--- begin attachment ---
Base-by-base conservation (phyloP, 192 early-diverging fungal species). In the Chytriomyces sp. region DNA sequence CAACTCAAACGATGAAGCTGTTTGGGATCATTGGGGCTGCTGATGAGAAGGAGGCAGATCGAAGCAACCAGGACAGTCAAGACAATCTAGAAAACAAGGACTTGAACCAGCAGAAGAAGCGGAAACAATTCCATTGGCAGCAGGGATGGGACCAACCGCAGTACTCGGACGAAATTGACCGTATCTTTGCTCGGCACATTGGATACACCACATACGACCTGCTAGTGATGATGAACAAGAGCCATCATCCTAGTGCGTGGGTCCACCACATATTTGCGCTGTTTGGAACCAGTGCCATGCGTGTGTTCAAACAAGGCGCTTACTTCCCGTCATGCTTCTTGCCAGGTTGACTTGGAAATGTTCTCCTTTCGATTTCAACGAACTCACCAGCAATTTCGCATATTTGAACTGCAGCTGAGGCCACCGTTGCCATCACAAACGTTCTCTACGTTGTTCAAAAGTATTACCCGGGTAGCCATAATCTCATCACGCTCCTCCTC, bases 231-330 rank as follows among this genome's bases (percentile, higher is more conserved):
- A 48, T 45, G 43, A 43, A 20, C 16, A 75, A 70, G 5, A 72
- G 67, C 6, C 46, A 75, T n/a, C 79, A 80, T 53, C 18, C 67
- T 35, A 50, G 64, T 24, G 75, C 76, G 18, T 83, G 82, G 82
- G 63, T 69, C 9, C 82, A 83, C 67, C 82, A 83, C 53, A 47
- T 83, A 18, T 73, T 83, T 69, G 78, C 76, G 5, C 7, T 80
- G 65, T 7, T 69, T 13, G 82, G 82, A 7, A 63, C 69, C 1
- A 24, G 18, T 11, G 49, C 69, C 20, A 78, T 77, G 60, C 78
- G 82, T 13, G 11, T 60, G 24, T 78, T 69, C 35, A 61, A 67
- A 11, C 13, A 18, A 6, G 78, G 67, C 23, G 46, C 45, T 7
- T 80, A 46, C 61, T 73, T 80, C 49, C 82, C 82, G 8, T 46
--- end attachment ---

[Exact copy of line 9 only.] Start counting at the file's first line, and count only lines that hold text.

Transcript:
- G 82, T 13, G 11, T 60, G 24, T 78, T 69, C 35, A 61, A 67